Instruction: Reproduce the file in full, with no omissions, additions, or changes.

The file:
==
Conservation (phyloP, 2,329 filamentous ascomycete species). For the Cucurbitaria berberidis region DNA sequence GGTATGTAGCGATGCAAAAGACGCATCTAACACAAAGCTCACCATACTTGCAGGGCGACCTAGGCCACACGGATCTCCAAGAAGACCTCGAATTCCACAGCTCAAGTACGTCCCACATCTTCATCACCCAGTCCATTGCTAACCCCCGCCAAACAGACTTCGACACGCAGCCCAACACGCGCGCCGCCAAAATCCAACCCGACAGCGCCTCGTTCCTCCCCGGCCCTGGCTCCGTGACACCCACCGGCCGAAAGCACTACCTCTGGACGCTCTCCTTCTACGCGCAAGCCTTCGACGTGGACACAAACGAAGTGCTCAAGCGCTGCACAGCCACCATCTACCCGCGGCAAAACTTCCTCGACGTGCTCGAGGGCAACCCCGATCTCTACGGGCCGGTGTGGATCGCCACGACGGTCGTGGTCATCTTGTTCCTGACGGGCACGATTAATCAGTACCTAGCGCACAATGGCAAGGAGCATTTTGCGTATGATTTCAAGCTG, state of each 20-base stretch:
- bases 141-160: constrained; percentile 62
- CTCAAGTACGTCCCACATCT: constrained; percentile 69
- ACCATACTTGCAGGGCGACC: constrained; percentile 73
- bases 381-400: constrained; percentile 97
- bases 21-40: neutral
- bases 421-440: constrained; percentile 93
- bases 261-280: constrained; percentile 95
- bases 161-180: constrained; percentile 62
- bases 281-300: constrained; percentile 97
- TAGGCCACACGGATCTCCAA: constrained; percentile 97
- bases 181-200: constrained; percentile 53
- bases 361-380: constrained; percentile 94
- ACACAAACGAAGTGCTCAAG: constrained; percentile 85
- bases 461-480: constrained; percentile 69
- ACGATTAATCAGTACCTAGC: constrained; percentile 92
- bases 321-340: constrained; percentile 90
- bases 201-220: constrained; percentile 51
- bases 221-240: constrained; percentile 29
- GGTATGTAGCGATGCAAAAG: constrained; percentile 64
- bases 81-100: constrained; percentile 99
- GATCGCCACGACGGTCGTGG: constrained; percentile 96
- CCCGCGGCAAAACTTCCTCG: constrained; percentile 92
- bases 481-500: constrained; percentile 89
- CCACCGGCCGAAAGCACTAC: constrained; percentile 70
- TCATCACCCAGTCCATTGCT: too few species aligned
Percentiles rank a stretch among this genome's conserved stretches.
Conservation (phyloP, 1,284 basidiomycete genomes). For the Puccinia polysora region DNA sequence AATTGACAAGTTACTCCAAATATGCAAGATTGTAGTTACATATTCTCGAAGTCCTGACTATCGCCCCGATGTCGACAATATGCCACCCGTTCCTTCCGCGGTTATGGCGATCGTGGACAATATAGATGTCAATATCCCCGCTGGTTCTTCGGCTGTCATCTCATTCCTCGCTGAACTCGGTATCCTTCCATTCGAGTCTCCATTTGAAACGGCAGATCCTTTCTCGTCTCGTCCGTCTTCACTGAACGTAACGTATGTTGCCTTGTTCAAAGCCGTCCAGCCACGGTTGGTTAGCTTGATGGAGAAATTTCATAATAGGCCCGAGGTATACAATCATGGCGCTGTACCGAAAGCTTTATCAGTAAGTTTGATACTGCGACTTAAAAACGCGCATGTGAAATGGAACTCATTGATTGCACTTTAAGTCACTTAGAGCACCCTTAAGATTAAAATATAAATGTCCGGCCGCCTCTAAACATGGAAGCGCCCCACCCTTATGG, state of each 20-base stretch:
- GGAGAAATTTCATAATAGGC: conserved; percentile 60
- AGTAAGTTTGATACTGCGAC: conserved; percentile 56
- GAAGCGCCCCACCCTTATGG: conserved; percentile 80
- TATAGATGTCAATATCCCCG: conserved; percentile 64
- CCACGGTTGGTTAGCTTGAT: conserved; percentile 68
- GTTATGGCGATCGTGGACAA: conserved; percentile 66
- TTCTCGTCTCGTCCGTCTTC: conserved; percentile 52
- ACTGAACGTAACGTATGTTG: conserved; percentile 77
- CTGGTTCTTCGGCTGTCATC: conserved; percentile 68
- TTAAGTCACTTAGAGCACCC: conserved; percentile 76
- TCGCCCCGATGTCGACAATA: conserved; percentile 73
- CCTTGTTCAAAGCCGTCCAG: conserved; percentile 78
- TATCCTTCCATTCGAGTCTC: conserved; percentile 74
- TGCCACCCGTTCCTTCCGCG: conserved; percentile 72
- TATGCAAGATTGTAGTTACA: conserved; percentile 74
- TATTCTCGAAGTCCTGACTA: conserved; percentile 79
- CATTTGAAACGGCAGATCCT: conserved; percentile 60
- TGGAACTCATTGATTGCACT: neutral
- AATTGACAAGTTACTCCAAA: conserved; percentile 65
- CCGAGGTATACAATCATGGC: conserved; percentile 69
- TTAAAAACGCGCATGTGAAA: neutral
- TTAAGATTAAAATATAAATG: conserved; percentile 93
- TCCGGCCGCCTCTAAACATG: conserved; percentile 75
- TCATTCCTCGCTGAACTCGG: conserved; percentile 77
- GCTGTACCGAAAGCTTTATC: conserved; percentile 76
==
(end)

Conservation (phyloP, 2,329 filamentous ascomycete species). For the Cucurbitaria berberidis region DNA sequence GGTATGTAGCGATGCAAAAGACGCATCTAACACAAAGCTCACCATACTTGCAGGGCGACCTAGGCCACACGGATCTCCAAGAAGACCTCGAATTCCACAGCTCAAGTACGTCCCACATCTTCATCACCCAGTCCATTGCTAACCCCCGCCAAACAGACTTCGACACGCAGCCCAACACGCGCGCCGCCAAAATCCAACCCGACAGCGCCTCGTTCCTCCCCGGCCCTGGCTCCGTGACACCCACCGGCCGAAAGCACTACCTCTGGACGCTCTCCTTCTACGCGCAAGCCTTCGACGTGGACACAAACGAAGTGCTCAAGCGCTGCACAGCCACCATCTACCCGCGGCAAAACTTCCTCGACGTGCTCGAGGGCAACCCCGATCTCTACGGGCCGGTGTGGATCGCCACGACGGTCGTGGTCATCTTGTTCCTGACGGGCACGATTAATCAGTACCTAGCGCACAATGGCAAGGAGCATTTTGCGTATGATTTCAAGCTG, state of each 20-base stretch:
- bases 141-160: constrained; percentile 62
- CTCAAGTACGTCCCACATCT: constrained; percentile 69
- ACCATACTTGCAGGGCGACC: constrained; percentile 73
- bases 381-400: constrained; percentile 97
- bases 21-40: neutral
- bases 421-440: constrained; percentile 93
- bases 261-280: constrained; percentile 95
- bases 161-180: constrained; percentile 62
- bases 281-300: constrained; percentile 97
- TAGGCCACACGGATCTCCAA: constrained; percentile 97
- bases 181-200: constrained; percentile 53
- bases 361-380: constrained; percentile 94
- ACACAAACGAAGTGCTCAAG: constrained; percentile 85
- bases 461-480: constrained; percentile 69
- ACGATTAATCAGTACCTAGC: constrained; percentile 92
- bases 321-340: constrained; percentile 90
- bases 201-220: constrained; percentile 51
- bases 221-240: constrained; percentile 29
- GGTATGTAGCGATGCAAAAG: constrained; percentile 64
- bases 81-100: constrained; percentile 99
- GATCGCCACGACGGTCGTGG: constrained; percentile 96
- CCCGCGGCAAAACTTCCTCG: constrained; percentile 92
- bases 481-500: constrained; percentile 89
- CCACCGGCCGAAAGCACTAC: constrained; percentile 70
- TCATCACCCAGTCCATTGCT: too few species aligned
Percentiles rank a stretch among this genome's conserved stretches.
Conservation (phyloP, 1,284 basidiomycete genomes). For the Puccinia polysora region DNA sequence AATTGACAAGTTACTCCAAATATGCAAGATTGTAGTTACATATTCTCGAAGTCCTGACTATCGCCCCGATGTCGACAATATGCCACCCGTTCCTTCCGCGGTTATGGCGATCGTGGACAATATAGATGTCAATATCCCCGCTGGTTCTTCGGCTGTCATCTCATTCCTCGCTGAACTCGGTATCCTTCCATTCGAGTCTCCATTTGAAACGGCAGATCCTTTCTCGTCTCGTCCGTCTTCACTGAACGTAACGTATGTTGCCTTGTTCAAAGCCGTCCAGCCACGGTTGGTTAGCTTGATGGAGAAATTTCATAATAGGCCCGAGGTATACAATCATGGCGCTGTACCGAAAGCTTTATCAGTAAGTTTGATACTGCGACTTAAAAACGCGCATGTGAAATGGAACTCATTGATTGCACTTTAAGTCACTTAGAGCACCCTTAAGATTAAAATATAAATGTCCGGCCGCCTCTAAACATGGAAGCGCCCCACCCTTATGG, state of each 20-base stretch:
- GGAGAAATTTCATAATAGGC: conserved; percentile 60
- AGTAAGTTTGATACTGCGAC: conserved; percentile 56
- GAAGCGCCCCACCCTTATGG: conserved; percentile 80
- TATAGATGTCAATATCCCCG: conserved; percentile 64
- CCACGGTTGGTTAGCTTGAT: conserved; percentile 68
- GTTATGGCGATCGTGGACAA: conserved; percentile 66
- TTCTCGTCTCGTCCGTCTTC: conserved; percentile 52
- ACTGAACGTAACGTATGTTG: conserved; percentile 77
- CTGGTTCTTCGGCTGTCATC: conserved; percentile 68
- TTAAGTCACTTAGAGCACCC: conserved; percentile 76
- TCGCCCCGATGTCGACAATA: conserved; percentile 73
- CCTTGTTCAAAGCCGTCCAG: conserved; percentile 78
- TATCCTTCCATTCGAGTCTC: conserved; percentile 74
- TGCCACCCGTTCCTTCCGCG: conserved; percentile 72
- TATGCAAGATTGTAGTTACA: conserved; percentile 74
- TATTCTCGAAGTCCTGACTA: conserved; percentile 79
- CATTTGAAACGGCAGATCCT: conserved; percentile 60
- TGGAACTCATTGATTGCACT: neutral
- AATTGACAAGTTACTCCAAA: conserved; percentile 65
- CCGAGGTATACAATCATGGC: conserved; percentile 69
- TTAAAAACGCGCATGTGAAA: neutral
- TTAAGATTAAAATATAAATG: conserved; percentile 93
- TCCGGCCGCCTCTAAACATG: conserved; percentile 75
- TCATTCCTCGCTGAACTCGG: conserved; percentile 77
- GCTGTACCGAAAGCTTTATC: conserved; percentile 76